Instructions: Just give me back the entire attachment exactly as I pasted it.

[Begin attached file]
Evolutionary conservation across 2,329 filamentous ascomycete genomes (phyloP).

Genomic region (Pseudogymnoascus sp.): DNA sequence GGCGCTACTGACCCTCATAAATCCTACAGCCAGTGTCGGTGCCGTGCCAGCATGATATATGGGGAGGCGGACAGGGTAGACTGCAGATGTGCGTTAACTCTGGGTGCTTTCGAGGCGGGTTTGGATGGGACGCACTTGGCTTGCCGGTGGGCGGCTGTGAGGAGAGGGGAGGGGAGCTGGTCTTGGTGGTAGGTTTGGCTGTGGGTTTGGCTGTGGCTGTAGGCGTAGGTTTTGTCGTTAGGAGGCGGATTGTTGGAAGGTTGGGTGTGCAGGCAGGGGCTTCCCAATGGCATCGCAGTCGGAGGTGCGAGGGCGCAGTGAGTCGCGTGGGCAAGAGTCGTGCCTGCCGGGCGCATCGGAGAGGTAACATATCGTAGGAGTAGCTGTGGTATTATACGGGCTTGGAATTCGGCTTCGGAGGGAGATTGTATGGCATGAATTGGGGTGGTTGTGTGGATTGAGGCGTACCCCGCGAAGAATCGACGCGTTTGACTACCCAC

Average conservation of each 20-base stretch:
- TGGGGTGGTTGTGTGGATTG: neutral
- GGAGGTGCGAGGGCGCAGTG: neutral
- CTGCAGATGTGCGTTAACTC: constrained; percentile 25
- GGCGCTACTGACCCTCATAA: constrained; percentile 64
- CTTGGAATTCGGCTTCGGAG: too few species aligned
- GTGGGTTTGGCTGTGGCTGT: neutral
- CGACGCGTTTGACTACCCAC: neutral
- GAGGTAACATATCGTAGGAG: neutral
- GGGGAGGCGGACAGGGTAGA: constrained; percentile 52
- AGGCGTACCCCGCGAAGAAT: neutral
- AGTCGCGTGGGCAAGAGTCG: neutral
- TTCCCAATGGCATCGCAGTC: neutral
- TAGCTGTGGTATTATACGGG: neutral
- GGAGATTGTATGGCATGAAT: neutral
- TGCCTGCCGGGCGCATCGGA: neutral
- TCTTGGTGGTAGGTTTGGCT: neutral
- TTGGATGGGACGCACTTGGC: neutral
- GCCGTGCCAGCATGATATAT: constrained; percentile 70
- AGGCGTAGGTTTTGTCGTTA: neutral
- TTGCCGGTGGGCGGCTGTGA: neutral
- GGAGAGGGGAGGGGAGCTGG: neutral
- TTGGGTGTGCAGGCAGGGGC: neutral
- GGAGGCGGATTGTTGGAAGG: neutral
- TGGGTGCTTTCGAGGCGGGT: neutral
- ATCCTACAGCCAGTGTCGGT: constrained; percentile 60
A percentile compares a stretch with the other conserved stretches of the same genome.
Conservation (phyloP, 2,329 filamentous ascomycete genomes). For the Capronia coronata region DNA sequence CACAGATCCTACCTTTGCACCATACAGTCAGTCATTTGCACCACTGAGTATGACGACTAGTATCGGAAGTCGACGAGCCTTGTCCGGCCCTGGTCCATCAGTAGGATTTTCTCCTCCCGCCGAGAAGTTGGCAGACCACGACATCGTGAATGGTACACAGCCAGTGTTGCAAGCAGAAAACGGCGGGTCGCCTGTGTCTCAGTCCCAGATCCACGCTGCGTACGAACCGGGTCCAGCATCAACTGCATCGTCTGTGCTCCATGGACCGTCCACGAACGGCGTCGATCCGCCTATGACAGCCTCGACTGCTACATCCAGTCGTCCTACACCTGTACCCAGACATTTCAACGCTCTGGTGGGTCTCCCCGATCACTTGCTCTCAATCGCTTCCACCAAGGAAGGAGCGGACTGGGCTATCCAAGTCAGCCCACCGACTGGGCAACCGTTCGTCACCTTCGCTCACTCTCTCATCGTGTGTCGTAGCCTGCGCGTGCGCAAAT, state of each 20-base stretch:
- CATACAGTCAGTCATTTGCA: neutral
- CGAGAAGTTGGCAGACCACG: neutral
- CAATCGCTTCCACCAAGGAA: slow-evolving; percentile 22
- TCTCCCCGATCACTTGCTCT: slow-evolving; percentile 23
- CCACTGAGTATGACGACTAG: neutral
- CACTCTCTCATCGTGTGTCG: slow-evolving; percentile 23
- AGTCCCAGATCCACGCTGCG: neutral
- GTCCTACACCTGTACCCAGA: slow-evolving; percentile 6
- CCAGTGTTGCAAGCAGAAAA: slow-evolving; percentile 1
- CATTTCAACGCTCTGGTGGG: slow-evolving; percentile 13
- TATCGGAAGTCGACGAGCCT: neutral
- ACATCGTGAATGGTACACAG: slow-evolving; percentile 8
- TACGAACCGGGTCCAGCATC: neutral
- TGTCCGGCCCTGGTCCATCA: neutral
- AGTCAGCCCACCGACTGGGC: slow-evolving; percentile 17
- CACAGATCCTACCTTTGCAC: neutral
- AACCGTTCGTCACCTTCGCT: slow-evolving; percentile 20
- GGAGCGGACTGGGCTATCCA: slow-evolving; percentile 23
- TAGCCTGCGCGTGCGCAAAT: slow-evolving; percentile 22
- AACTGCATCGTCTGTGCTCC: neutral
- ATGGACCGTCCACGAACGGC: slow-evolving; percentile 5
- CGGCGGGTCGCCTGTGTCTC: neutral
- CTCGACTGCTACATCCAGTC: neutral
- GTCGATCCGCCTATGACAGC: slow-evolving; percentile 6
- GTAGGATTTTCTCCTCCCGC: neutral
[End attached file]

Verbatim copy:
Evolutionary conservation across 2,329 filamentous ascomycete genomes (phyloP).

Genomic region (Pseudogymnoascus sp.): DNA sequence GGCGCTACTGACCCTCATAAATCCTACAGCCAGTGTCGGTGCCGTGCCAGCATGATATATGGGGAGGCGGACAGGGTAGACTGCAGATGTGCGTTAACTCTGGGTGCTTTCGAGGCGGGTTTGGATGGGACGCACTTGGCTTGCCGGTGGGCGGCTGTGAGGAGAGGGGAGGGGAGCTGGTCTTGGTGGTAGGTTTGGCTGTGGGTTTGGCTGTGGCTGTAGGCGTAGGTTTTGTCGTTAGGAGGCGGATTGTTGGAAGGTTGGGTGTGCAGGCAGGGGCTTCCCAATGGCATCGCAGTCGGAGGTGCGAGGGCGCAGTGAGTCGCGTGGGCAAGAGTCGTGCCTGCCGGGCGCATCGGAGAGGTAACATATCGTAGGAGTAGCTGTGGTATTATACGGGCTTGGAATTCGGCTTCGGAGGGAGATTGTATGGCATGAATTGGGGTGGTTGTGTGGATTGAGGCGTACCCCGCGAAGAATCGACGCGTTTGACTACCCAC

Average conservation of each 20-base stretch:
- TGGGGTGGTTGTGTGGATTG: neutral
- GGAGGTGCGAGGGCGCAGTG: neutral
- CTGCAGATGTGCGTTAACTC: constrained; percentile 25
- GGCGCTACTGACCCTCATAA: constrained; percentile 64
- CTTGGAATTCGGCTTCGGAG: too few species aligned
- GTGGGTTTGGCTGTGGCTGT: neutral
- CGACGCGTTTGACTACCCAC: neutral
- GAGGTAACATATCGTAGGAG: neutral
- GGGGAGGCGGACAGGGTAGA: constrained; percentile 52
- AGGCGTACCCCGCGAAGAAT: neutral
- AGTCGCGTGGGCAAGAGTCG: neutral
- TTCCCAATGGCATCGCAGTC: neutral
- TAGCTGTGGTATTATACGGG: neutral
- GGAGATTGTATGGCATGAAT: neutral
- TGCCTGCCGGGCGCATCGGA: neutral
- TCTTGGTGGTAGGTTTGGCT: neutral
- TTGGATGGGACGCACTTGGC: neutral
- GCCGTGCCAGCATGATATAT: constrained; percentile 70
- AGGCGTAGGTTTTGTCGTTA: neutral
- TTGCCGGTGGGCGGCTGTGA: neutral
- GGAGAGGGGAGGGGAGCTGG: neutral
- TTGGGTGTGCAGGCAGGGGC: neutral
- GGAGGCGGATTGTTGGAAGG: neutral
- TGGGTGCTTTCGAGGCGGGT: neutral
- ATCCTACAGCCAGTGTCGGT: constrained; percentile 60
A percentile compares a stretch with the other conserved stretches of the same genome.
Conservation (phyloP, 2,329 filamentous ascomycete genomes). For the Capronia coronata region DNA sequence CACAGATCCTACCTTTGCACCATACAGTCAGTCATTTGCACCACTGAGTATGACGACTAGTATCGGAAGTCGACGAGCCTTGTCCGGCCCTGGTCCATCAGTAGGATTTTCTCCTCCCGCCGAGAAGTTGGCAGACCACGACATCGTGAATGGTACACAGCCAGTGTTGCAAGCAGAAAACGGCGGGTCGCCTGTGTCTCAGTCCCAGATCCACGCTGCGTACGAACCGGGTCCAGCATCAACTGCATCGTCTGTGCTCCATGGACCGTCCACGAACGGCGTCGATCCGCCTATGACAGCCTCGACTGCTACATCCAGTCGTCCTACACCTGTACCCAGACATTTCAACGCTCTGGTGGGTCTCCCCGATCACTTGCTCTCAATCGCTTCCACCAAGGAAGGAGCGGACTGGGCTATCCAAGTCAGCCCACCGACTGGGCAACCGTTCGTCACCTTCGCTCACTCTCTCATCGTGTGTCGTAGCCTGCGCGTGCGCAAAT, state of each 20-base stretch:
- CATACAGTCAGTCATTTGCA: neutral
- CGAGAAGTTGGCAGACCACG: neutral
- CAATCGCTTCCACCAAGGAA: slow-evolving; percentile 22
- TCTCCCCGATCACTTGCTCT: slow-evolving; percentile 23
- CCACTGAGTATGACGACTAG: neutral
- CACTCTCTCATCGTGTGTCG: slow-evolving; percentile 23
- AGTCCCAGATCCACGCTGCG: neutral
- GTCCTACACCTGTACCCAGA: slow-evolving; percentile 6
- CCAGTGTTGCAAGCAGAAAA: slow-evolving; percentile 1
- CATTTCAACGCTCTGGTGGG: slow-evolving; percentile 13
- TATCGGAAGTCGACGAGCCT: neutral
- ACATCGTGAATGGTACACAG: slow-evolving; percentile 8
- TACGAACCGGGTCCAGCATC: neutral
- TGTCCGGCCCTGGTCCATCA: neutral
- AGTCAGCCCACCGACTGGGC: slow-evolving; percentile 17
- CACAGATCCTACCTTTGCAC: neutral
- AACCGTTCGTCACCTTCGCT: slow-evolving; percentile 20
- GGAGCGGACTGGGCTATCCA: slow-evolving; percentile 23
- TAGCCTGCGCGTGCGCAAAT: slow-evolving; percentile 22
- AACTGCATCGTCTGTGCTCC: neutral
- ATGGACCGTCCACGAACGGC: slow-evolving; percentile 5
- CGGCGGGTCGCCTGTGTCTC: neutral
- CTCGACTGCTACATCCAGTC: neutral
- GTCGATCCGCCTATGACAGC: slow-evolving; percentile 6
- GTAGGATTTTCTCCTCCCGC: neutral